Posted on 03 November 2015 by WNST Staff
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Posted on 02 November 2015 by Luke Jones
The Ravens defense was far from perfect in Sunday’s 29-26 win over San Diego, but the struggling unit could take satisfaction in a strong fourth-quarter performance.
Despite surrendering another big play — this time a 70-yard touchdown from Philip Rivers to Malcom Floyd late in the third quarter — and allowing the Chargers to go 7-for-10 on third downs through three periods, Dean Pees’ defense buckled down in the final 15 minutes, allowing just 72 yards on 15 offensive plays and making stops on all three of San Diego’s third-down attempts.
Holding the Chargers to a game-tying 49-yard field goal with 2:29 remaining in game, the Baltimore defense left Joe Flacco and the offense enough time for a game-winning drive that culminated with a Justin Tucker 39-yarder as time expired. San Diego’s 371 yards were the lowest total allowed by the Ravens since Week 4 and the third-lowest total given up by Baltimore this season.
“With a win, everything is great, but we’ve still got to go back and work on some things,” said cornerback Jimmy Smith, who cited that the secondary played extensive man coverage on Sunday. “We gave up a huge play too easily, and that could change a game against a team on another night. Those are kind of the things I’m looking at right now. But like I said, we won, we’re happy. We’ve got work to do.”
In addition to eliminating the big plays, the Ravens must figure out ways to force turnovers as Sunday marked the fifth consecutive game without a takeaway. Baltimore is tied with Dallas for the fewest takeaways in the NFL with four, but the 2-5 Cowboys already had their bye and have played only seven games so far.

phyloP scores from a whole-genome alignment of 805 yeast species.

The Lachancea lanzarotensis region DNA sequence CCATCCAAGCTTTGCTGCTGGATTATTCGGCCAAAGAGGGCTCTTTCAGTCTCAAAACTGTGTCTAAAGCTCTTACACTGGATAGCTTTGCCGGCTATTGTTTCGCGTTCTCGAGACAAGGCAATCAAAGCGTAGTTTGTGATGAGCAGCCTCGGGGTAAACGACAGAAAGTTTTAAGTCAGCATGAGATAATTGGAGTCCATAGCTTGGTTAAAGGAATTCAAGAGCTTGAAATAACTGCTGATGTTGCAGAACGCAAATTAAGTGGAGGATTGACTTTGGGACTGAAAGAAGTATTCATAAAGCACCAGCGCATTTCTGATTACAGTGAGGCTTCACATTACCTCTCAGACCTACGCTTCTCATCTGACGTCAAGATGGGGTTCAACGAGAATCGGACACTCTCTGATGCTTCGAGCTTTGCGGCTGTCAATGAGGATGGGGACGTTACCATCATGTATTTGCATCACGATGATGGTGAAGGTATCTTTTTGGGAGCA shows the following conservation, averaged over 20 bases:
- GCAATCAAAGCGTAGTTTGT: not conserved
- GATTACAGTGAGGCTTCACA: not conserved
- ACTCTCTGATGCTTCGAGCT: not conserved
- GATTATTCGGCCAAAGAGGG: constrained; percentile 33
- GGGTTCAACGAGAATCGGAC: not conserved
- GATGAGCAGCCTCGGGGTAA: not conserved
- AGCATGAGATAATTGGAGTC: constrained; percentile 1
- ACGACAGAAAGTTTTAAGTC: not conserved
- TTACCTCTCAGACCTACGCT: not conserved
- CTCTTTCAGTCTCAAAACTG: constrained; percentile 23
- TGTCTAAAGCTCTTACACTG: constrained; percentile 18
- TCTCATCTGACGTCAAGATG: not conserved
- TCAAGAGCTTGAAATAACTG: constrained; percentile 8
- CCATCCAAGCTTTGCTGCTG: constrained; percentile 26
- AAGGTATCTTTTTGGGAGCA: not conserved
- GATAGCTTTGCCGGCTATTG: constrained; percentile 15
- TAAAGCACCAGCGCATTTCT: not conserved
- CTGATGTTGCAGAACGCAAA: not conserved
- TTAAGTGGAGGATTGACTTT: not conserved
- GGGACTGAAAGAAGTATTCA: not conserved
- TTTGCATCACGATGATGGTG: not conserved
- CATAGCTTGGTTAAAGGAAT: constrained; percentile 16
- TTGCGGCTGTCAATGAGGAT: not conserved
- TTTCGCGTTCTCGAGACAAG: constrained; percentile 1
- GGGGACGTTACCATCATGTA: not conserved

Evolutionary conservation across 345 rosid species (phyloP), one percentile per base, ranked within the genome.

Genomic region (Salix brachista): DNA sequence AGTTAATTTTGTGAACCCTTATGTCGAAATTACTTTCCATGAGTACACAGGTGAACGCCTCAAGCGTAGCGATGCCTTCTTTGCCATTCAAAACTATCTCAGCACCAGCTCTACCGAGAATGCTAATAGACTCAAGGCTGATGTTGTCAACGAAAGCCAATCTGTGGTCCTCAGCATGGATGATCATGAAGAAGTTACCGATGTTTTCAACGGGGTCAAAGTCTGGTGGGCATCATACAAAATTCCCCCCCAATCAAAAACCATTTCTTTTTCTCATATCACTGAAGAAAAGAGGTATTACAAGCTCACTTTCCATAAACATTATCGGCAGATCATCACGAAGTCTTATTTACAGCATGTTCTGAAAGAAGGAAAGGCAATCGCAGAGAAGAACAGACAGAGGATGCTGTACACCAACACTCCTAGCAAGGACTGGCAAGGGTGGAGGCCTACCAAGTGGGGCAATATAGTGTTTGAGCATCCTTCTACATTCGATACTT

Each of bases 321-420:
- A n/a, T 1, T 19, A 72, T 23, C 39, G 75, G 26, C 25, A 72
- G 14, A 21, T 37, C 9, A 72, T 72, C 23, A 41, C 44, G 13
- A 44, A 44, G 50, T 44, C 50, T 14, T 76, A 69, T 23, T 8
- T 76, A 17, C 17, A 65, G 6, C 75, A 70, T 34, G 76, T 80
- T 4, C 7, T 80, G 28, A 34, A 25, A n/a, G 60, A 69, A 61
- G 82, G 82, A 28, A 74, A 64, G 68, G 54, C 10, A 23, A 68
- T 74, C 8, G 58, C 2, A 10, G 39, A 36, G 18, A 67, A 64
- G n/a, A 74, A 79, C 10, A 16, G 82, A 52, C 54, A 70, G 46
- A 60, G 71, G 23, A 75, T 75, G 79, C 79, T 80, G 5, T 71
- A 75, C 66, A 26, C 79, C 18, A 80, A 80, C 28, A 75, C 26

The Ravens’ last takeaway came in the fourth quarter of their Week 3 loss to Cincinnati when Elvis Dumervil stripped Andy Dalton of the football and C.J. Mosley returned the fumble for a touchdown. Counting overtime, 22 periods of football have passed since the Ravens last created a turnover.
Having forced 40 or more turnovers in a season three times — 2000, 2003, and 2006 — in franchise history, the Ravens are currently on pace to set the NFL record for fewest takeaways in a non-strike season. The Washington Redskins own the record with just 12 in 2006, a season in which the Ravens forced 40 turnovers on their way to the best regular-season record in franchise history at 13-3.
Interestingly enough, the 1982 Baltimore Colts forced only 11 turnovers in an abbreviated nine-game schedule that came after a players’ strike. The Colts finished 0-8-1 in their penultimate season in Baltimore.
Even if the Ravens are able to pick up the pace in the takeaway department to avoid making NFL history, they have a long way to go to match the franchise-worst mark of 22 takeaways set in 1996 and matched last season. Baltimore also had only 24 takeaways in 2013, the fifth-lowest mark in franchise history.
The Ravens defense must eradicate the big plays that have been back-breaking in several close losses this season, but creating a few more turnovers would go a long way in finding a few more wins in the second half of 2015.
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Posted on 31 August 2015 by Luke Jones
OWINGS MILLS, Md. — A defensive line once possessing great depth is suddenly a concern as the Ravens approach Thursday’s preseason finale in Atlanta.
After starting defensive tackle Timmy Jernigan (right knee) and veteran reserves Lawrence Guy (knee) and DeAngelo Tyson (shoulder) all left Saturday’s preseason loss to Washington with injuries, the Ravens had just six defensive linemen on the field for Monday’s practice. Head coach John Harbaugh acknowledged this could be problematic for Thursday’s preseason finale with the Ravens preferring to rest starters Brandon Williams and Chris Canty against the Falcons.